*** Bipartisan gun deal emerging? Guns is also likely to be a topic, and AP reports that there’s a bipartisan private group that is aiming at forging a deal expanding background checks and working on mental health issues. AP: “A bipartisan quartet of senators, including two National Rifle Association members and two with ‘F’ ratings from the potent firearms lobby, are quietly trying to find a compromise on expanding the requirement for gun-sale background checks. … The senators' talks have included discussions about ways to encourage states to make more mental health records available to the national system and the types of transactions that might be exempted from background checks, such as sales among relatives or to those who have permits to carry concealed weapons, said people who spoke anonymously because they were not authorized to describe the negotiations publicly.” The senators involved in the private group include Democrats’ No. 3 Chuck Schumer, Joe Manchin (D-WV), and Republicans Sen. Tom Coburn of Oklahoma and Rep. Mark Kirk of Illinois. It’s significant that, once again, Schumer’s in the middle of this, positioning himself as a dealmaker. Makes us wonder if Harry Reid’s thinking about retiring before his re-elect in 2016…
*** Brennan pressed, but could show Chuck Hagel a thing or two: The confirmation hearing for John Brennan to become CIA director began with fireworks with Intelligence Committee Chairwoman Sen. Dianne Feinstein needing to shut it down and clear the room after five protests. Eight people were arrested outside. Brennan sparred with senators over drones, torture, leaks, and Benghazi. Some senators disagreed with him and pushed him, especially on interrogation. Some might not be happy with his "I don’t know what the truth is" answer, but he was ready, confident and unapologetic. He acquitted himself much better than Chuck Hagel, the president’s nominee to be Defense Secretary. It was a stark contrast. Jill Lawrence, writing under the headline “John Brennan Shows Hagel How It's Done,” called it “a startling 180-degree contrast.”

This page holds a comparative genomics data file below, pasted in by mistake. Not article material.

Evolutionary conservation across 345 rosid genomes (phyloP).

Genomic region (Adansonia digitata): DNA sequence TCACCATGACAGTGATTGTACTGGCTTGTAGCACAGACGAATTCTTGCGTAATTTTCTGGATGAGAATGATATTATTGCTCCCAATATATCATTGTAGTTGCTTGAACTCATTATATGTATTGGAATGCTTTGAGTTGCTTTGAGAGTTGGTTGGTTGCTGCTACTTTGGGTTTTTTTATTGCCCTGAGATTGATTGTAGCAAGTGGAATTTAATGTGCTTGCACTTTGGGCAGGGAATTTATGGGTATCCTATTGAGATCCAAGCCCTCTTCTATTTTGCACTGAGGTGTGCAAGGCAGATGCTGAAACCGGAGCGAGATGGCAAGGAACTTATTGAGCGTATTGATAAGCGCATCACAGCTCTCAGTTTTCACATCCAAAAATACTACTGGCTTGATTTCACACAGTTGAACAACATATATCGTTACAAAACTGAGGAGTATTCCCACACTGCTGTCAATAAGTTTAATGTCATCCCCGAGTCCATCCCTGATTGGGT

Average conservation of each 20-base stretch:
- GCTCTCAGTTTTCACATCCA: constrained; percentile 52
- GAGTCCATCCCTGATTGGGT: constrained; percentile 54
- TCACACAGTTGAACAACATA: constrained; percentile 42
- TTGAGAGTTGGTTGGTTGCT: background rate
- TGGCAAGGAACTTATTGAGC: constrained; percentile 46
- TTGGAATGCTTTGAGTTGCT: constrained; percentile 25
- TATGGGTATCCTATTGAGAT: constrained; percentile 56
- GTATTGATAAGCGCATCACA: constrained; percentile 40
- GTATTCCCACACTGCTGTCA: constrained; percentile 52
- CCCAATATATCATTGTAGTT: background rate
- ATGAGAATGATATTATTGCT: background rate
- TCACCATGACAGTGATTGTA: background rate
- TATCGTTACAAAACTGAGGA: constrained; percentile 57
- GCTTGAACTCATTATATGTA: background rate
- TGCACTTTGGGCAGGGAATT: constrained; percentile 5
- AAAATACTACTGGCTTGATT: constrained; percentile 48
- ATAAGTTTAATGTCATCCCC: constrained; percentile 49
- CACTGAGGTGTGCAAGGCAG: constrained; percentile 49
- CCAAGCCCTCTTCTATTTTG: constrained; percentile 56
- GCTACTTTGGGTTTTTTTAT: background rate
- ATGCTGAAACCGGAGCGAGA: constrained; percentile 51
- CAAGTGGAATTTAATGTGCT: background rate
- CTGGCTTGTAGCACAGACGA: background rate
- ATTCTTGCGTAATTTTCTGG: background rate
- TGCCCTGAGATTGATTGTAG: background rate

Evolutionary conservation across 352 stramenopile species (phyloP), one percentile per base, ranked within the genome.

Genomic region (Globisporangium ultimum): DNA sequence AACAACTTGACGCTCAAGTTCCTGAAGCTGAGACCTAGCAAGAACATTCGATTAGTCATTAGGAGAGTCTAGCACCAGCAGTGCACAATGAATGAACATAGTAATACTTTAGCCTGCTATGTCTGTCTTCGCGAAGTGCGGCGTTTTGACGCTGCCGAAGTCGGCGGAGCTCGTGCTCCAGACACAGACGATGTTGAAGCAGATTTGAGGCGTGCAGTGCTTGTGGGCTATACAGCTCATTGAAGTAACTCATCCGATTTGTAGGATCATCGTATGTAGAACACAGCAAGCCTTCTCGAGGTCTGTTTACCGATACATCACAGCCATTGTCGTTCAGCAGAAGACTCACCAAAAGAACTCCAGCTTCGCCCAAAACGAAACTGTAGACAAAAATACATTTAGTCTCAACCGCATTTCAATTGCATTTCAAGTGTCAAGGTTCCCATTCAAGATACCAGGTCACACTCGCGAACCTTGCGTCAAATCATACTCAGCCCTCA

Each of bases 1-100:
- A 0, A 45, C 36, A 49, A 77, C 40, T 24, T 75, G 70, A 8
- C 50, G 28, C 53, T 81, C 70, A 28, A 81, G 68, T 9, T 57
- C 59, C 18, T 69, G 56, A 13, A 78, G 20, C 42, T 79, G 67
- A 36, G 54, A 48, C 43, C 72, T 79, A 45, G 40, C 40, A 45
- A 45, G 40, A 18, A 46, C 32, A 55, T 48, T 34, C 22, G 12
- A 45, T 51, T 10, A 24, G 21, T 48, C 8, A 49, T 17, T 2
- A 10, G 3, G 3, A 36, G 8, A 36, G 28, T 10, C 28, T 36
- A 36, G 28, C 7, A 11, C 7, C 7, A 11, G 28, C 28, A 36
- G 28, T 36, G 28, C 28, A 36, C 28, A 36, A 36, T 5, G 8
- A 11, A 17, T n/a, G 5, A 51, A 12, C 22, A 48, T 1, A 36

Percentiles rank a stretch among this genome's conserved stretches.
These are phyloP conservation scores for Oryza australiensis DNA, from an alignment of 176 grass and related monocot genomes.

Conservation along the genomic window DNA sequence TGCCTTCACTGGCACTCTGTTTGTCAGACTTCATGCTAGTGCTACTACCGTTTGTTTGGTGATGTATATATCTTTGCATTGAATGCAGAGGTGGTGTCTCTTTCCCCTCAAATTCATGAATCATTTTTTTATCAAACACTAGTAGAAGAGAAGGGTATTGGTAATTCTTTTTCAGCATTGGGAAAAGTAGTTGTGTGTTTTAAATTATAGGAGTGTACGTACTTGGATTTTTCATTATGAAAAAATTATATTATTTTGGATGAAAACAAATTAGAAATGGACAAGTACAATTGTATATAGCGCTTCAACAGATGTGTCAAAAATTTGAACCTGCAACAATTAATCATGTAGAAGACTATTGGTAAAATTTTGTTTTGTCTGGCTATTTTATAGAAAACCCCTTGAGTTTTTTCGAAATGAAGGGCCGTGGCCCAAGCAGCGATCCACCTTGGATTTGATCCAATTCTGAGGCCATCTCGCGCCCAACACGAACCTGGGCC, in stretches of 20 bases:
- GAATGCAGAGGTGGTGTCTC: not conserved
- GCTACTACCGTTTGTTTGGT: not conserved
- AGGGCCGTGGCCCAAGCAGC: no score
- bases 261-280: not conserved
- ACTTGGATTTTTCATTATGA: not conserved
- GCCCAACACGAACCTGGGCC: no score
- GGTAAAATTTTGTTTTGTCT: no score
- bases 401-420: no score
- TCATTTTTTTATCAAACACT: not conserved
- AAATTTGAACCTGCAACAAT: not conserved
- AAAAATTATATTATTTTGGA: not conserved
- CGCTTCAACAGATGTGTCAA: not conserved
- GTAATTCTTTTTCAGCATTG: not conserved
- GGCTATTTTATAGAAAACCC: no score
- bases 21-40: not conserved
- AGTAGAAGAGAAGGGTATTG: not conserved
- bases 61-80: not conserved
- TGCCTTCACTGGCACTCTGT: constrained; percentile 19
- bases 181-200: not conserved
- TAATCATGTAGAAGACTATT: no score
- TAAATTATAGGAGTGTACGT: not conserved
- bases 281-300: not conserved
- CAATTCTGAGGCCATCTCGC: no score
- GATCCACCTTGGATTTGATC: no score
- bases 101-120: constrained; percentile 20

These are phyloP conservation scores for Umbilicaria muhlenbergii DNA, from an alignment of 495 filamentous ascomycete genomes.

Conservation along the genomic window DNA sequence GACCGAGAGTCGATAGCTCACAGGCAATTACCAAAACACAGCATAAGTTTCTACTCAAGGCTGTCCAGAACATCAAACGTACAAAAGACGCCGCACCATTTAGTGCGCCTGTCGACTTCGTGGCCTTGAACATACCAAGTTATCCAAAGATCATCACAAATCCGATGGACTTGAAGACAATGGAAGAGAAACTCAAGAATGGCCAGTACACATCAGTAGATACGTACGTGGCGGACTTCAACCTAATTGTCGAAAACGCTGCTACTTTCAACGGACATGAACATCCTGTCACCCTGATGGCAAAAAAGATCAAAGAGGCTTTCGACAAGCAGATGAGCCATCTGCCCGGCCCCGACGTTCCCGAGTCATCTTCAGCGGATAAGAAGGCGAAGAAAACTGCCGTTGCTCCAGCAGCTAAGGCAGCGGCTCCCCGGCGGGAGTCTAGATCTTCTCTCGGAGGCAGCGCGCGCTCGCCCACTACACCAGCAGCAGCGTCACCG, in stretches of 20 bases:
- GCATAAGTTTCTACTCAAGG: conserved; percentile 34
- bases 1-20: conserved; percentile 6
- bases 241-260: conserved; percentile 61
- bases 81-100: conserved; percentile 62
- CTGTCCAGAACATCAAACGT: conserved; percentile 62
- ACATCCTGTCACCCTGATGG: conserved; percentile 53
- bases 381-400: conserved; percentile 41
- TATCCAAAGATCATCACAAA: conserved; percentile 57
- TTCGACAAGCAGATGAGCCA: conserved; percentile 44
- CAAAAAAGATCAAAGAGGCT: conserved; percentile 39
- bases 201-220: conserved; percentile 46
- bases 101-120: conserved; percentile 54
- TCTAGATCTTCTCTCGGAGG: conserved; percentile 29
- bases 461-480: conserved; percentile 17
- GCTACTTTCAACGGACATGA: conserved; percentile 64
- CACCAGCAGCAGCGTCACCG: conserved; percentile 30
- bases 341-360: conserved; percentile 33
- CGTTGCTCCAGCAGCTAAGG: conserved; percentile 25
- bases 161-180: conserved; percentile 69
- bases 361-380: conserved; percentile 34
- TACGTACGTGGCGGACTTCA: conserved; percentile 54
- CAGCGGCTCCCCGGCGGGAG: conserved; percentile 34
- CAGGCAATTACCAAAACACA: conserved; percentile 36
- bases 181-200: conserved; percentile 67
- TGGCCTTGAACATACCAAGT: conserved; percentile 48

*** The debate over kill or capture: The Washington Post notes that Brennan was challenged on why “the number of drone strikes has soared while captures of terrorism suspects have dwindled to single digits” under President Obama. “I never believed it's better to kill a terrorist than to detain him,” Brennan said in an exchange with ranking member Sen. Saxby Chambliss (R-GA). Still, the number of detainees has declined significantly, according to the Post. Is it because of better intelligence? Does it have to do with Obama wanting to avoid detainees? It’s an important question, but one no one with any knowledge is going to answer in public. (Brennan will go at it again in a closed classified hearing with the committee Tuesday.)
*** Dempsey ‘surprised’ Clinton didn’t know about Benghazi cable: Two pieces of news came out of the other hearing on the Hill yesterday before Armed Services with outgoing Defense Secretary Leon Panetta and Chairman of the Joint Chiefs of Staff Gen. Martin Dempsey: (1) Panetta and Dempsey said they agreed with a Hillary Clinton (State)-Gen. David Petraeus (CIA) plan to arm rebels in Syria, and (2) Dempsey said he was informed of the Benghazi cable requesting more security by the U.S. African Command, that he offered more help, but it was turned down. And then when asked how what he thought about Secretary of State Clinton testifying that she had no knowledge of the cable, he said, “I would call myself surprised that she didn’t.”
*** Obama acknowledges tension with Capitol Hill Democrats: At the House retreat yesterday, the president rallied Democrats about budget cuts and that he’s willing to fight for Democratic values in the court of public opinion with Republicans. “I have to tell you, if that's an argument that they want to have before the court of public opinion, that is an argument I'm more than willing to engage in,” he said to. But he also acknowledged tensions with Capitol Hill Democrats with this: "There will be times where you guys are mad at me, and I'll occasionally read about it." Today, Bill Clinton (10:00 am ET) and comedian Stephen Colbert (!!!) address the group.